Safari 5 Reader and images

You’ve probably been giving Safari 5’s new Reader feature a workout over the past couple of days. So have I. I think it’s a good idea in principle, but I don’t like what it does to my site.

(If you haven’t tried Reader, you should. It extracts what it considers to be the “meat” of the page—eliminating ads and blogrolls and boilerplate like that—and presents it in a paper-like overlay in your browser window. It’s like Arc90’s Readability bookmarklet, but built into Safari itself.)

Here’s a screenshot of Reader’s rendering of my home page, scrolled down to the boundary between the Reeder post1 and the cholesterol/Simplenote post.

The things I dislike about Reader’s display are all a consequence of its decision to flow text around images. In fairness, if the image is something over half the width of display area, Reader won’t flow the text. But when it does:

  1. The text column is narrow, fully justified, and unhyphenated, a combination that leads to comically huge spacing between words.
  2. Very little whitespace is left between the images and the text next to it, which makes the page feel cramped. This is kind of surprising, given the decent margins Reader uses on the left and right.
  3. Absolutely no whitespace is left between adjacent images. This isn’t just an aesthetic problem; it can screw up your interpretation of the images by running them together.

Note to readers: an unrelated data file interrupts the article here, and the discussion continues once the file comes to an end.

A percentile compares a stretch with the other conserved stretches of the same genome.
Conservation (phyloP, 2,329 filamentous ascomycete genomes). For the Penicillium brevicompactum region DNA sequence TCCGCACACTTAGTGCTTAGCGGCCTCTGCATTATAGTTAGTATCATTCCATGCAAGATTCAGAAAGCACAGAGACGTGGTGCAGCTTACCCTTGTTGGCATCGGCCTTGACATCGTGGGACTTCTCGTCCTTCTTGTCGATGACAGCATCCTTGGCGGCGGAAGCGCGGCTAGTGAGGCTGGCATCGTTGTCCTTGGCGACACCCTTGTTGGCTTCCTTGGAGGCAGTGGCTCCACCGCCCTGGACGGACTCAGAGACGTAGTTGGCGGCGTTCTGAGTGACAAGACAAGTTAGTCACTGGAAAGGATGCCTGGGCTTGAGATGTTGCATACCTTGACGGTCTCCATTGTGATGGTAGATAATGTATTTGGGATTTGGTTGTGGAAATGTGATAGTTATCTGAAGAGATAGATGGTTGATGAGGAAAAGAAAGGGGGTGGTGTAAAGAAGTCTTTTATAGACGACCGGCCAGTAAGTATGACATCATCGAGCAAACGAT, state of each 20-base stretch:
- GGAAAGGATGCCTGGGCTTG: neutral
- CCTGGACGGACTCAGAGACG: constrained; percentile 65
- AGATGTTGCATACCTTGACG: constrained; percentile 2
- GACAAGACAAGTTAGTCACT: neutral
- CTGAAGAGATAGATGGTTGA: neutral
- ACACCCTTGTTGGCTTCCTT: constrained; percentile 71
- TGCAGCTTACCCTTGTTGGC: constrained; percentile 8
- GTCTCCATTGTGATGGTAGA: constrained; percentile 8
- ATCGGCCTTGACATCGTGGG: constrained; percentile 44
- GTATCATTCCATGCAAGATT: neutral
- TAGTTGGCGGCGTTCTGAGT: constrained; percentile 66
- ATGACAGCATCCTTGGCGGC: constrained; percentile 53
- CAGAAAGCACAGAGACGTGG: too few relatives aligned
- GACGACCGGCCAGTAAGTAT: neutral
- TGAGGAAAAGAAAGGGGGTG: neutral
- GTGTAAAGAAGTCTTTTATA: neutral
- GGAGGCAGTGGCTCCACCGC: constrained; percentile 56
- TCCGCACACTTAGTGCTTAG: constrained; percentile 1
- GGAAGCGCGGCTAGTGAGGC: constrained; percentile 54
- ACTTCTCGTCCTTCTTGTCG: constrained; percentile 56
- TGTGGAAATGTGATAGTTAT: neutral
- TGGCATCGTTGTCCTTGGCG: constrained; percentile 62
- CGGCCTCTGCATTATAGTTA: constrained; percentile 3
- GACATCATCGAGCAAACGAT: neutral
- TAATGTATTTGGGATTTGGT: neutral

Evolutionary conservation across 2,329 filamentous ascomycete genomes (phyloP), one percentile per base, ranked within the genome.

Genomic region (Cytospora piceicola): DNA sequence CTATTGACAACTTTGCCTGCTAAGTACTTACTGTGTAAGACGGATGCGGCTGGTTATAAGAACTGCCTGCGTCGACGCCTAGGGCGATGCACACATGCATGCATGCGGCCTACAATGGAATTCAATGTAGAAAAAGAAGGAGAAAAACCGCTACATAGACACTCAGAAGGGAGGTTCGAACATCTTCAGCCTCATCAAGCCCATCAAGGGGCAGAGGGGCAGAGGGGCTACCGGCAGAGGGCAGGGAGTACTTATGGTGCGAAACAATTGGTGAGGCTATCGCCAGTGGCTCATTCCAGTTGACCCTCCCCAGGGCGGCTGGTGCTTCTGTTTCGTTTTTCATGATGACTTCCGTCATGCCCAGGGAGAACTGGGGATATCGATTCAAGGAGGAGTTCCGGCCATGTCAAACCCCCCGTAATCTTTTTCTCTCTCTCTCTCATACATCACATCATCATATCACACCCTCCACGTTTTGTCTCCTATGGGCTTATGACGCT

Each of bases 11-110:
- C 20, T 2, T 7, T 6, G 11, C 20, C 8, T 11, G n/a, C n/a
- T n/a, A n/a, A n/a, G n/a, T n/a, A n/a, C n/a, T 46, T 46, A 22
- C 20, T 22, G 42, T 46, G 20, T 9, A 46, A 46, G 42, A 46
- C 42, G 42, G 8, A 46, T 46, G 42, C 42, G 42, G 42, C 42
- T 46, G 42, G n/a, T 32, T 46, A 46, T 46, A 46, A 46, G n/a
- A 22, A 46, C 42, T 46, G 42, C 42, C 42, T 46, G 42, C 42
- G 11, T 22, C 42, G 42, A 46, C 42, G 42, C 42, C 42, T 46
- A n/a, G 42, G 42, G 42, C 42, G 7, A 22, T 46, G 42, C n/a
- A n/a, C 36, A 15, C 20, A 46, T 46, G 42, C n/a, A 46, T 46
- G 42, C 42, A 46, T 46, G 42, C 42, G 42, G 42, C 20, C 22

4. The images are moved to take them out of their proper place within the text. In the screenshot above, the last of the images from the Reeder post is adjacent to the cholesterol post.

People are already tweaking Reader’s configuration to give it a different look. I’m guessing that making the text ragged-right and putting some space around the images will be pretty easy to do. Keeping the images in context may be impossible. I’m not sure how you place the images correctly once you decide to reflow the text.

I typically don’t flow text around images on this site because the images aren’t just decorations; they’re part of what I’m trying to say. I know this makes the site look like it was written in MacWrite, circa 1985, but I’m willing to accept that to insure that the text and images are presented in the order I want, no matter what default font size you’ve chosen in your browser.

I like the idea of Reader. There are plenty of sites that are so filled with visual noise that a clean view of the main article is a boon. I just hope it gets a little smarter about how it displays that article.

Update 6/11/10
I’ve just noticed that Readability puts up this warning when you invoke it on a site’s home page:

Reader could learn from this.

On the other hand, Readability reflows text around images of almost any width, making for some very narrow text columns. At least it’s smart enough to put some space between the images and to format the text as ragged right.

  1. This is not a misspelling. The post is about the iPhone RSS reader with the homophonic name.